A Peek Inside Berlin's Queer Club Scene Before Hitler Destroyed It
A new book tells the true stories behind Cabaret, and what was possibly the most thrilling gay party scene the world has ever known. Read an excerpt here.

The following is an excerpt from Queer Identities and Politics in Germany: A History, 1880-1945 by Clayton J. Whisnant:

As early as the turn of the century, Berlin’s gay scene was attracting such notoriety that it frequently was mentioned in tourist literature, lifting up the city’s gay scene as proof of the evils of urban life and the dangers of modernity; in them, Berlin became the country’s Sodom and Gomorrah put together, a sure sign of the land’s degeneracy.

Talking About “Male Bodies” and “Female Bodies” Is Inaccurate and Dangerous

In November 2015, voters in Houston repealed that city’s human rights ordinance, known as HERO, after a relentless campaign by opponents claimed that the law would permit “men in women’s bathrooms.” The ordinance protected 15 classes of people— including transgender people— from discrimination when accessing public accommodations like hospitals, movie theatres, restaurants, and restrooms. Supporters of HERO ran a campaign that failed to effectively stand up for and defend transgender people and did not take on the insidious myth that protecting transgender individuals from discrimination opens the door to “men in women’s bathrooms.” As advocates for the transgender community, we failed in Houston.

We could have explained that protecting transgender people from discrimination does not increase public safety risks. We should have explained that when a transgender woman uses a women’s restroom there are still zero men — biological or otherwise — in that restroom. This is straightforward:  Transgender women are women; transgender men are men.

We failed to do any of that.


In 2003, when I overheard a girl in my class talking about how, at some party, she’d drunkenly slept with that ginger guy who always bullied me.  I took her aside after the school bell rang.

*Me* “Tell me: He was fucking horrible, wasn’t he? I know it’s a weird question, But, please, I need to know.”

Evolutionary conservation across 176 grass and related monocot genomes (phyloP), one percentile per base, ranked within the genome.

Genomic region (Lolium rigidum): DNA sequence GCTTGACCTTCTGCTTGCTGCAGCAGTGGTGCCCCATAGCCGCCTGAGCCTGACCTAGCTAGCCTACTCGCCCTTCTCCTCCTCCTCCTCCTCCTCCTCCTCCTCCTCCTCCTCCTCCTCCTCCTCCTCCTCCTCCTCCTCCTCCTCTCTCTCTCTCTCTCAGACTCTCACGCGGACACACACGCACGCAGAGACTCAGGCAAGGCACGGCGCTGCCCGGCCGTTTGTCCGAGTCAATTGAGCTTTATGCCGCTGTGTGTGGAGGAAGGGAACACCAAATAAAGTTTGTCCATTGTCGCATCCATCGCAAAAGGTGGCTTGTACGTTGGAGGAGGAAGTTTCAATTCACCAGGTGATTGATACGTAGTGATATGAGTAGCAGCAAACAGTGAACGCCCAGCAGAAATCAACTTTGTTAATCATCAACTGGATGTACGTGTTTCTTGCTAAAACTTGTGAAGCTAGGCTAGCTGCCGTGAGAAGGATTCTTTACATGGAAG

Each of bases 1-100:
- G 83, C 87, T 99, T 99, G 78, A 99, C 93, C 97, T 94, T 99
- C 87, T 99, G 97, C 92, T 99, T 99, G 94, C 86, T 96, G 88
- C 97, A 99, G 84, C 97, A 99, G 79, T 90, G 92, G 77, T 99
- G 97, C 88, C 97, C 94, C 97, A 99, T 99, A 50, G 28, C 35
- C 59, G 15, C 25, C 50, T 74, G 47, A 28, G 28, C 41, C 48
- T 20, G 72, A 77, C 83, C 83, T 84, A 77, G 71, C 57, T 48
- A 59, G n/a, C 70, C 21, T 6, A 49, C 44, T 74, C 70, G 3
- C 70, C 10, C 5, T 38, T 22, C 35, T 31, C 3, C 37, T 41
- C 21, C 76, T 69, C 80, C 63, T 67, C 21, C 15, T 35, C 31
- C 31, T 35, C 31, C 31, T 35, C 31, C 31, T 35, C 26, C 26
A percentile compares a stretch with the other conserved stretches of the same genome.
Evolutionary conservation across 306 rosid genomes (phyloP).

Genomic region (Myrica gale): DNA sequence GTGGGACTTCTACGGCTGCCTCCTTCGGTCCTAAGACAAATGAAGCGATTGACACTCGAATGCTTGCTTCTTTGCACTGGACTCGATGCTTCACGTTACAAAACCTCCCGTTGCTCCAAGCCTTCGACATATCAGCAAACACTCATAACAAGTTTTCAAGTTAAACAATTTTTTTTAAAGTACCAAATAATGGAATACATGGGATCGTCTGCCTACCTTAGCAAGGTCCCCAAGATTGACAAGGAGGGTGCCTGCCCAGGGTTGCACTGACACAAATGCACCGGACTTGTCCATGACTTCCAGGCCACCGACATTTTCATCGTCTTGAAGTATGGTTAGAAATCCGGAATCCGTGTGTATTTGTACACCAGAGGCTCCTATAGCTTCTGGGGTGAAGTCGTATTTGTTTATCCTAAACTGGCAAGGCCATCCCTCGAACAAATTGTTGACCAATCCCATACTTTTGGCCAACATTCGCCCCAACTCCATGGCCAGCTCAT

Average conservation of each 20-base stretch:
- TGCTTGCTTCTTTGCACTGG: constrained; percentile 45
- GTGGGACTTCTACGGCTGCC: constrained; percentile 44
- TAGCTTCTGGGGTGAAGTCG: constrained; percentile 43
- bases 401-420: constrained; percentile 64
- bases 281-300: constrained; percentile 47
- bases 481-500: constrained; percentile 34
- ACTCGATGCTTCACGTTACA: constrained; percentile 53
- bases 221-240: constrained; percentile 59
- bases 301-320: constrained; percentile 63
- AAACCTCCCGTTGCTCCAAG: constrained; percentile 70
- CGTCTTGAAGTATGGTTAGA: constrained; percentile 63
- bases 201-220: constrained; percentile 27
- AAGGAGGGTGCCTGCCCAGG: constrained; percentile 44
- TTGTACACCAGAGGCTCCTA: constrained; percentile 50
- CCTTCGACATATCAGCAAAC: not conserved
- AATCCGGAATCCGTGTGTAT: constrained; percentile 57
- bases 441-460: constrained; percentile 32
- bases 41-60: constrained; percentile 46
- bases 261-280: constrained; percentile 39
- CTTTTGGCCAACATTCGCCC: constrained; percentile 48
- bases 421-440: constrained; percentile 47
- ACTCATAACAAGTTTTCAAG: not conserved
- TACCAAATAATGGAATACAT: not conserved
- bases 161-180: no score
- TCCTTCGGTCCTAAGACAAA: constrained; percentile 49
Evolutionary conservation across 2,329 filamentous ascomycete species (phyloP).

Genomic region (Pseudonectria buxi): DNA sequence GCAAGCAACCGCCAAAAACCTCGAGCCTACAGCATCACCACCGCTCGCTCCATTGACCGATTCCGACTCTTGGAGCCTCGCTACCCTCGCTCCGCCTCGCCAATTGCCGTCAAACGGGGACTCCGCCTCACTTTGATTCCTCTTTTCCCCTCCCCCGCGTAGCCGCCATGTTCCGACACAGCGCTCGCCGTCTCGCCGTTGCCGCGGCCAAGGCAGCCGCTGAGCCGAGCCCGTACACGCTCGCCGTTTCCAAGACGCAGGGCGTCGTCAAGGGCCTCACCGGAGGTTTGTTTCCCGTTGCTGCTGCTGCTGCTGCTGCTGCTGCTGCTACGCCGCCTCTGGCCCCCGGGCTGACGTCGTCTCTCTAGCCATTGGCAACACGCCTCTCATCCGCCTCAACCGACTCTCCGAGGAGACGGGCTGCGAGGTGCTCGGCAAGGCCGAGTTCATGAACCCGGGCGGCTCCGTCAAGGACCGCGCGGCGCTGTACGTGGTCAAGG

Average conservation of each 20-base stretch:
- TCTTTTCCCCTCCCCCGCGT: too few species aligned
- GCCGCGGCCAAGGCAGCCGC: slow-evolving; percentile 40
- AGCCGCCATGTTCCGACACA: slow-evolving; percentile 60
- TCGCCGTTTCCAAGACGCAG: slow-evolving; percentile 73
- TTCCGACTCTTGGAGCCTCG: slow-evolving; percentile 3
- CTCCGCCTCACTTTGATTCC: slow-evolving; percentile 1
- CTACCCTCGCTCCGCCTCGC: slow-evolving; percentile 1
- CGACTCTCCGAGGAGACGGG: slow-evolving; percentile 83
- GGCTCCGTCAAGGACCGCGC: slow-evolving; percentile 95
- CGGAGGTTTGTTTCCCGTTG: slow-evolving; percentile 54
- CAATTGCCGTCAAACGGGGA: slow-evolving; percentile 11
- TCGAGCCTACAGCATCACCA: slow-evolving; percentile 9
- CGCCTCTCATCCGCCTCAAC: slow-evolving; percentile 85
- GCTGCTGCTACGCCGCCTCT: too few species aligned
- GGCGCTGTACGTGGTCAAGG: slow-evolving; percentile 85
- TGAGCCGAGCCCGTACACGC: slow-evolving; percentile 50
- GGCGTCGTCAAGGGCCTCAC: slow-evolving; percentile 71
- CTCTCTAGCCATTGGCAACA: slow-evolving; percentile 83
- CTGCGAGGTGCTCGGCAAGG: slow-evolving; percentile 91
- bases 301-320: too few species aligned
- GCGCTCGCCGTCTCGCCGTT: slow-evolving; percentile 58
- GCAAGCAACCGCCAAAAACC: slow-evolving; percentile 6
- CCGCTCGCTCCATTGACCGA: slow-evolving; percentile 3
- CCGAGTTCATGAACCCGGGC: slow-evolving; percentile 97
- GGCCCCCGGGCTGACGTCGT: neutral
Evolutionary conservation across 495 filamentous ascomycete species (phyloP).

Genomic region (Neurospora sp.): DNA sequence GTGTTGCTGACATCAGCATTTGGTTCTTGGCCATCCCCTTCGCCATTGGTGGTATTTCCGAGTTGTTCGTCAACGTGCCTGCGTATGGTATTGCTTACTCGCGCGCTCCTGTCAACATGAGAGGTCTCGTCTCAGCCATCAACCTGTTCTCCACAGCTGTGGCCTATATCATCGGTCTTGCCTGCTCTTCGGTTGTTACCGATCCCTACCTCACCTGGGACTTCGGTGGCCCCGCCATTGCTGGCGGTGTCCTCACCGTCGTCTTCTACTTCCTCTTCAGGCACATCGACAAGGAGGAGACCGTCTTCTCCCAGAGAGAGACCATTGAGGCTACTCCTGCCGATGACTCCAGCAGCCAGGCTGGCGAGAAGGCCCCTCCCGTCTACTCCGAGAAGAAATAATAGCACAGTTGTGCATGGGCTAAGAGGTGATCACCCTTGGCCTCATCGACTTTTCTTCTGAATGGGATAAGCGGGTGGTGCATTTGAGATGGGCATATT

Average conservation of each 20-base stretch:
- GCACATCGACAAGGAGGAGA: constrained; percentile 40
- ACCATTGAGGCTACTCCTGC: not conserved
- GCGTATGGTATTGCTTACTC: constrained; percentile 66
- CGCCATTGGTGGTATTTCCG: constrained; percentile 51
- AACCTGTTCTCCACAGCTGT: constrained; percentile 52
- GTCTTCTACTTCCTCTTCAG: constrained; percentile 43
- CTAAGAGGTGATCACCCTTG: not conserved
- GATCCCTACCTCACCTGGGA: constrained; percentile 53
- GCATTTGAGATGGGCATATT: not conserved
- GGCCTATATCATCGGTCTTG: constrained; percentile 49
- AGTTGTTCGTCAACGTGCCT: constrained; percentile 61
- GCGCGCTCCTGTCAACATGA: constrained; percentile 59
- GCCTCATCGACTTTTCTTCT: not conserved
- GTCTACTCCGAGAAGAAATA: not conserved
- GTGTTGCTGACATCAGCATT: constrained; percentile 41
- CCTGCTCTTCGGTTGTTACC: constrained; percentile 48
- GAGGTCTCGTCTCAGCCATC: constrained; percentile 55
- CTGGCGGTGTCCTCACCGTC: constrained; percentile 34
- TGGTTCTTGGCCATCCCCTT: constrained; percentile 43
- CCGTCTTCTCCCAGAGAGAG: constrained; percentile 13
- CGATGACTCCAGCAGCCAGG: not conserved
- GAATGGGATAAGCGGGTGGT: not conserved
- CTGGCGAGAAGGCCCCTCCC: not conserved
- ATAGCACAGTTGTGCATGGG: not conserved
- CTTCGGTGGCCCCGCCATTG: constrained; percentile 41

*Her* “ “Um…it was a bit of a sad fumble in the dark. It was lame. It was painful. How did you know?”

*Me* “Because any guy who mistreats a girl the way he verbally abused and mistreated me will never, ever successfully make love to a woman. They lack the basically empathy and romance skills to do so.”
Texas Seeks to Allow Doctors Right to Refuse Treating Transgender Patients
The crusade against transgender rights in Texas — along with Attorney General Ken Paxton's race to break the record for most lawsuits filed against the federal government—is ripe and thriving.
By Meagan Flynn

While the lawsuit Texas filed against the feds for directing school districts to allow transgender students to use bathrooms that correspond with their gender identities makes its way through court, Paxton has got to work on a new anti-trans project, this time suing the feds for issuing a rule that prevents healthcare providers from discriminating against transgender patients.

Now, Paxton is pushing to give physicians the right to deny transgender people medical treatment — similar to the way he attempted to give cake bakers and even public officials the right to deny gay people service and rights.

Taiwan’s new digital minister is a transgender software programmer who wants to make government more open
The self-described "civic hacker" will head digital policy.
By Echo Huang Yinyin

The Taiwanese government has appointed Audrey Tang, a transgender software developer and self-described “civic hacker” to its executive council to head digital policy. Tang, 35, will be the youngest and first transgender official in Taiwan’s executive government, known as the yuan.

Tang will be tasked with making the government more transparent, and making data about how it works available to all, as well helping form Taiwan’s “Asian Silicon Valley,” a new tech zone devoted to the“internet of things” industry. On Facebook on Aug.25, she said that her mission was not to do propaganda but to “serve as a channel” that combines “intelligence and power.”


When, as happened recently in France, an attempt is made to coerce women out of the burqa rather than creating a situation in which a woman can choose what she wishes to do, it’s not about liberating her, but about unclothing her. It becomes an act of humiliation and cultural imperialism. It’s not about the burqa. It’s about the coercion. Coercing a woman out of a burqa is as bad as coercing her into one. Viewing gender in this way, shorn of social, political and economic context, makes it an issue of identity, a battle of props and costumes. It is what allowed the US government to use western feminist groups as moral cover when it invaded Afghanistan in 2001. Afghan women were (and are) in terrible trouble under the Taliban. But dropping daisy-cutters on them was not going to solve their problems.
—  Arundhati Roy